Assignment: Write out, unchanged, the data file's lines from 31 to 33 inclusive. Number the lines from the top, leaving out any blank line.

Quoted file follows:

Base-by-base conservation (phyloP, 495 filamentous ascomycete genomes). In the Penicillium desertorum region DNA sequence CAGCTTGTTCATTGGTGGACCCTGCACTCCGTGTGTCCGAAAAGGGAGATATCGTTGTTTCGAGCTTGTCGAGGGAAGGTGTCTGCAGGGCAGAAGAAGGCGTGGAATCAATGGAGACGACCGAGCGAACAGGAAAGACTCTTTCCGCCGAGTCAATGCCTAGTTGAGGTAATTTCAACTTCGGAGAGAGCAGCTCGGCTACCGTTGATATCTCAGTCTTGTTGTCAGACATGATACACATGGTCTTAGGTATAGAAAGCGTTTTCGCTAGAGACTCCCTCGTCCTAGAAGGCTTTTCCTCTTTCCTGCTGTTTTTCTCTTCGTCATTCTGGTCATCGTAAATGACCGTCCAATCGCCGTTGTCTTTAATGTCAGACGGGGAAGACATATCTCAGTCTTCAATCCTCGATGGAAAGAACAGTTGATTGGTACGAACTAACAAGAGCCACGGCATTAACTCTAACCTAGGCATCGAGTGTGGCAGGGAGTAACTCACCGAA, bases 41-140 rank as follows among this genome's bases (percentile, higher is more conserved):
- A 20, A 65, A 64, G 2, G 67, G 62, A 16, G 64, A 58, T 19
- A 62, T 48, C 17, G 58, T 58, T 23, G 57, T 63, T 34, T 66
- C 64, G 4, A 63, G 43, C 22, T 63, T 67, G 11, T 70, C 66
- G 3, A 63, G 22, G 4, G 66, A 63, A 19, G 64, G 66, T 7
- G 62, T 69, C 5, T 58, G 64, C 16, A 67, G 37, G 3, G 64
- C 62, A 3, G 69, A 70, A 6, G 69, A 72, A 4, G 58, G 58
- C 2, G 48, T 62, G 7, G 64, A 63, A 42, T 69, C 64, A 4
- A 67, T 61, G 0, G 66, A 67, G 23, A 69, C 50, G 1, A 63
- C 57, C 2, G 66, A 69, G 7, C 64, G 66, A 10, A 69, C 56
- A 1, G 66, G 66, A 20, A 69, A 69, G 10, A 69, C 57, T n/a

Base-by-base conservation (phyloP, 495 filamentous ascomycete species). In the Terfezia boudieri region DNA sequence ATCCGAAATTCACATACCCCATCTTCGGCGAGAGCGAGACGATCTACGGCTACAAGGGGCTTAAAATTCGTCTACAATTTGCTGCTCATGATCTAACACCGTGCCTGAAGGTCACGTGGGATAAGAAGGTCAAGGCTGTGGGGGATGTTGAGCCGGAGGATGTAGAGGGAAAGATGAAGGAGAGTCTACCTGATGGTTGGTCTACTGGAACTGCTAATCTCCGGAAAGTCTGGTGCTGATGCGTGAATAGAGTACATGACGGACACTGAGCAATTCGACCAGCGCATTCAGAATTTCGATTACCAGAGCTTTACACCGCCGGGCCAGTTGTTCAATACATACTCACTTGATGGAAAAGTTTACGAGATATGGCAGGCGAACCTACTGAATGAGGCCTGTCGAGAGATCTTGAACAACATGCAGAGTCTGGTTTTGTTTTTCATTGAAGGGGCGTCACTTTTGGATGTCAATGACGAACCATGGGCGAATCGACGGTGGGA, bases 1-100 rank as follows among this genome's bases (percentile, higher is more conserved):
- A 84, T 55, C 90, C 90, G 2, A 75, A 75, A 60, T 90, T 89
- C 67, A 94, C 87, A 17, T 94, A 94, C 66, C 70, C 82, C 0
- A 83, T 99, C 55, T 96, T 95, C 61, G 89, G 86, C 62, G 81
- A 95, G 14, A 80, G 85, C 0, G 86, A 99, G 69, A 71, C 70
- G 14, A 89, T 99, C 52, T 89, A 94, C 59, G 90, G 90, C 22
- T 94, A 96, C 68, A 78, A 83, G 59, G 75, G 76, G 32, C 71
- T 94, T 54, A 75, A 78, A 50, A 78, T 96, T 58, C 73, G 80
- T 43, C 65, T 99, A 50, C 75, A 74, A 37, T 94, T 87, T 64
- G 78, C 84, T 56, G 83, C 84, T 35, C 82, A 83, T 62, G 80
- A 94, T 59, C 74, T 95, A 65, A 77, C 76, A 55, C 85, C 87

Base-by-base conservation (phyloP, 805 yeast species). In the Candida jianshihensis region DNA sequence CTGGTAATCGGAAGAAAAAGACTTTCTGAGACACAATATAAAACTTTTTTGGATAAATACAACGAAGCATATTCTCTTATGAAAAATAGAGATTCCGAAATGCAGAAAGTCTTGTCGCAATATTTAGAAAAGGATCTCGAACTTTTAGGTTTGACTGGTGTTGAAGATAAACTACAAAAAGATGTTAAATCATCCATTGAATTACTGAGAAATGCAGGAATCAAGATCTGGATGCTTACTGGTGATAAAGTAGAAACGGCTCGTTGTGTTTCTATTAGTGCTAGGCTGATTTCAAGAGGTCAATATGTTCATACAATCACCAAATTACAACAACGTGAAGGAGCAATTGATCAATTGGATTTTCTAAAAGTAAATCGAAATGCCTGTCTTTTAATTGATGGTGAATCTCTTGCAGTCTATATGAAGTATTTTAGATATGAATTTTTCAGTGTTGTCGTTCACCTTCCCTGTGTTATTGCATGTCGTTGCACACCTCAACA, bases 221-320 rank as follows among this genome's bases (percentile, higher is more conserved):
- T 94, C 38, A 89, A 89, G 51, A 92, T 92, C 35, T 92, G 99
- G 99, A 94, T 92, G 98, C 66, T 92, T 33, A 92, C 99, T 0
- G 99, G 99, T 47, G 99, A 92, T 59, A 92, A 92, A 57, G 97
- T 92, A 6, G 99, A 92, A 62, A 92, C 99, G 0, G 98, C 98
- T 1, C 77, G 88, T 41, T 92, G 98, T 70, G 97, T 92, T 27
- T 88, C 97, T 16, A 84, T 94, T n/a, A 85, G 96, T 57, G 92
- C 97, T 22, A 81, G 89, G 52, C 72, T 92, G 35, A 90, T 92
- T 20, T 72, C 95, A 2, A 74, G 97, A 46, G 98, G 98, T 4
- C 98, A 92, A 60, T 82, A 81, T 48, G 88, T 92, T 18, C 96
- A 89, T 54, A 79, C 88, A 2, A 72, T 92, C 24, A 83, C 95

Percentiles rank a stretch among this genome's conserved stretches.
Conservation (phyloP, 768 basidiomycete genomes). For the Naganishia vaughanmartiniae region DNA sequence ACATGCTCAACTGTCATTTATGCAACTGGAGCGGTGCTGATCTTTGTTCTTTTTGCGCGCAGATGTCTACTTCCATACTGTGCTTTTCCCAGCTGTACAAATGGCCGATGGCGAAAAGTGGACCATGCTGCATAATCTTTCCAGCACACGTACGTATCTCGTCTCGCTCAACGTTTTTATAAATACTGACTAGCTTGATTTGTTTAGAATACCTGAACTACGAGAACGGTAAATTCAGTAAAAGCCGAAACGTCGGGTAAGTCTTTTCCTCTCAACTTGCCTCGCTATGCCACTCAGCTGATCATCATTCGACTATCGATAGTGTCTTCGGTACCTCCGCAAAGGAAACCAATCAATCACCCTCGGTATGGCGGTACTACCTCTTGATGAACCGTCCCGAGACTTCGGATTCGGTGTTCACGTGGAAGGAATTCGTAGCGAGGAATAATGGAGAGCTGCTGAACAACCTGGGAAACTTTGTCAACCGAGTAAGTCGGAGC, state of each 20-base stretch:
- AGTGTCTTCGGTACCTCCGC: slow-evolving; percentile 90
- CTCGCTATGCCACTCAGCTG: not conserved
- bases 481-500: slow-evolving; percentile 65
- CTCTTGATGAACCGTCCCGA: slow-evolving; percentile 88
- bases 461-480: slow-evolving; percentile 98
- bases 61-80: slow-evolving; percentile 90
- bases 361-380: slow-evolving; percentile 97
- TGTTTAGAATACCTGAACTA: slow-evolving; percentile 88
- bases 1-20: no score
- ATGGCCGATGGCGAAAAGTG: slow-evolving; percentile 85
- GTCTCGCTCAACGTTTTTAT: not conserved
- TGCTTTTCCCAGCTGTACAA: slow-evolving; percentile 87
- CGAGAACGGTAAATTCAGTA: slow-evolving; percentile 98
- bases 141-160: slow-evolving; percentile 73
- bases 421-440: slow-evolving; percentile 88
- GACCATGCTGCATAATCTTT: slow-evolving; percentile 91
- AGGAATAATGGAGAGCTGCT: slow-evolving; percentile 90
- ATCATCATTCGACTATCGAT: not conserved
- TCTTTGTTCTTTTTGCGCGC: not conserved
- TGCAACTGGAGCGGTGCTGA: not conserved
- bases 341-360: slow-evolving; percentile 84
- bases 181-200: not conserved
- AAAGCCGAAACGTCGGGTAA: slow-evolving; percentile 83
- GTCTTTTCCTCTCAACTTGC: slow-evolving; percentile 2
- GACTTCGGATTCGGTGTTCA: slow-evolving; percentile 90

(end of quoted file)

- T 20, T 72, C 95, A 2, A 74, G 97, A 46, G 98, G 98, T 4
- C 98, A 92, A 60, T 82, A 81, T 48, G 88, T 92, T 18, C 96
- A 89, T 54, A 79, C 88, A 2, A 72, T 92, C 24, A 83, C 95